“Let us stay close to them! Let us pray for them, and for peace in the Holy Land and in the Middle East,” he said, calling for prayers for full Christian unity “so that the world may believe in God’s love that in Jesus Christ came to live among us.”

Christian woman in shackles after ‘apostasy’ death sentence

Catholic News Agency — Protest is mounting in the case of a pregnant Christian woman who faces a death sentence in Sudan for not renouncing her faith, as her husband recently found her shackled to the wall of her cell.

Meriam Ibrahim (R) is pictured in this undated image with her husband Daniel Wani.

Via Catholic News Agency

Meriam Ibrahim (R) is pictured in this undated
image with her husband Daniel Wani.

U.S. Senators Kelly Ayotte, R-N.H., and Roy Blunt, R-Mo., wrote a May 16 letter to U.S. Secretary of State John Kerry asking that he give “full attention to the outrageous Sudanese court ruling that sentenced Meriam Yaha Ibrahim Ishag to death by hanging for her religious beliefs.”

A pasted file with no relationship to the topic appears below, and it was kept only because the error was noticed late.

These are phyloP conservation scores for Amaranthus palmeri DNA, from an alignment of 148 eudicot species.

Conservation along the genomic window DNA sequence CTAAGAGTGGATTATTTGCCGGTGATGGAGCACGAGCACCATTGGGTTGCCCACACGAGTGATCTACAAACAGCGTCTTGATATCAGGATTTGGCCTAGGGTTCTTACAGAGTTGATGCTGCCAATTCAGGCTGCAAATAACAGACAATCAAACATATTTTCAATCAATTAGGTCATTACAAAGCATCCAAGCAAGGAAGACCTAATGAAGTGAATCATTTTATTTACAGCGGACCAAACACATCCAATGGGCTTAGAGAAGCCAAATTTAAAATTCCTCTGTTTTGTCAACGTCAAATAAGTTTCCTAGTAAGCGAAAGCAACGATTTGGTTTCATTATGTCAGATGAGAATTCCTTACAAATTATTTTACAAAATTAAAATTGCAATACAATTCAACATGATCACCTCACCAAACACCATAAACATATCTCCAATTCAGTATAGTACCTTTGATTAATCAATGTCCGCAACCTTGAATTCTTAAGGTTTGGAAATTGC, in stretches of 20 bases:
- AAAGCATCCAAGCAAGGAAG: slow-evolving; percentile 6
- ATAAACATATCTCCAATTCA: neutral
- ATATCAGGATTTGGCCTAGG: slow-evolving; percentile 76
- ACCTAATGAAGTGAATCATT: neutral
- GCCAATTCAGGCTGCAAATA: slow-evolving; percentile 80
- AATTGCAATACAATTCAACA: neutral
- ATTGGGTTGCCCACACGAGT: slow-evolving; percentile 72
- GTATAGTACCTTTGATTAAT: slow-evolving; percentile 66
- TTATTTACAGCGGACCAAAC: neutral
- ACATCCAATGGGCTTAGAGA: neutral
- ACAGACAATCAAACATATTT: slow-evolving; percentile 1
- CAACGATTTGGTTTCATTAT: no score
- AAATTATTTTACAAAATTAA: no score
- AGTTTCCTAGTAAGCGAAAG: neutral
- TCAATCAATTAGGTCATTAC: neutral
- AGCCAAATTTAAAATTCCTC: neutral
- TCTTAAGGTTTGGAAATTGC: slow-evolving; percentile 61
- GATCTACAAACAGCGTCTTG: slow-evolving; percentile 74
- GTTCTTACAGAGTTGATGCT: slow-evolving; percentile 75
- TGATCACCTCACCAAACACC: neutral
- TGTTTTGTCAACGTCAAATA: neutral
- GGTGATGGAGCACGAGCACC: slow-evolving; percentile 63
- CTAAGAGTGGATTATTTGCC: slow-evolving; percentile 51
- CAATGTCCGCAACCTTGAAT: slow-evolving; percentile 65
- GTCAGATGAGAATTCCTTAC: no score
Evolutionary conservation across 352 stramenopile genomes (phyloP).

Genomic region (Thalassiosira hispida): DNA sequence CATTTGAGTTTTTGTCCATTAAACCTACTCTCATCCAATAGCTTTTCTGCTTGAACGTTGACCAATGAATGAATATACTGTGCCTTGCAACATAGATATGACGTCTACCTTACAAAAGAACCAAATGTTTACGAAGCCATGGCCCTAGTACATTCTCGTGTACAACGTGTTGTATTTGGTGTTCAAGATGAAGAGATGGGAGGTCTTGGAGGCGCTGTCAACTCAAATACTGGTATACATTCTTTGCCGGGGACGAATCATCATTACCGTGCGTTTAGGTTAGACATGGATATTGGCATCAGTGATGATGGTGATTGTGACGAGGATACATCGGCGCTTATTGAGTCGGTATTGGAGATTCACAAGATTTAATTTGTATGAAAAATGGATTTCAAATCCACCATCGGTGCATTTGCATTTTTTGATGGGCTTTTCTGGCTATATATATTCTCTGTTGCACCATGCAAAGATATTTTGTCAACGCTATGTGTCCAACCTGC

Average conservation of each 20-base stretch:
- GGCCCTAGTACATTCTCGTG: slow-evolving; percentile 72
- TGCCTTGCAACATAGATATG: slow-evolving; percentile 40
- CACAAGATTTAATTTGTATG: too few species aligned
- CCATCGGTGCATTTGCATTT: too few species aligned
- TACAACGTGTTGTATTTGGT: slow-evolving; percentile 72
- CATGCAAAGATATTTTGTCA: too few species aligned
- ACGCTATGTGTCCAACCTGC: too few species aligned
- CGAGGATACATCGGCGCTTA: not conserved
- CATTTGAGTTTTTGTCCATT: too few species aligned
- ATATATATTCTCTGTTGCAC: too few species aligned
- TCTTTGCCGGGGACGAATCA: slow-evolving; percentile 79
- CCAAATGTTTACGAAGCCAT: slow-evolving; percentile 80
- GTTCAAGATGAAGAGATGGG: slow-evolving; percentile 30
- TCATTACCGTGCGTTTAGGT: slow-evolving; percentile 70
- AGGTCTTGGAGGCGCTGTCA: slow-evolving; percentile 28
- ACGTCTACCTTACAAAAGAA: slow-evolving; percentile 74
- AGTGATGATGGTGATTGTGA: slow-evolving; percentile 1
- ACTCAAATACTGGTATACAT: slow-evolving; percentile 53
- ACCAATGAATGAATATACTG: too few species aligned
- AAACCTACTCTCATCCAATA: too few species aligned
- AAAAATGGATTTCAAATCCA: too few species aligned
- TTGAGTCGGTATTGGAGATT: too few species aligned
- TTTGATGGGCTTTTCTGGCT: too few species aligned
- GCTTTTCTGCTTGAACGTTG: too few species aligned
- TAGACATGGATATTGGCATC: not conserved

They urged “full diplomatic engagement” to secure the release of her and her son and to offer her political asylum.

Daniel Wani, a Christian and U.S. citizen, was not able to visit his wife Meriam until this week, according to Tina Ramirez, executive director of the U.S.-based religious freedom group Hardwired.

“Once he was able to, she was shackled and her legs were swollen,” Ramirez told Fox News.

Ibrahim, 26, is eight months pregnant. She is imprisoned with her 18-month-old son in a Sudanese jail after a May 15 court ruling convicted her of apostasy from Islam and adultery.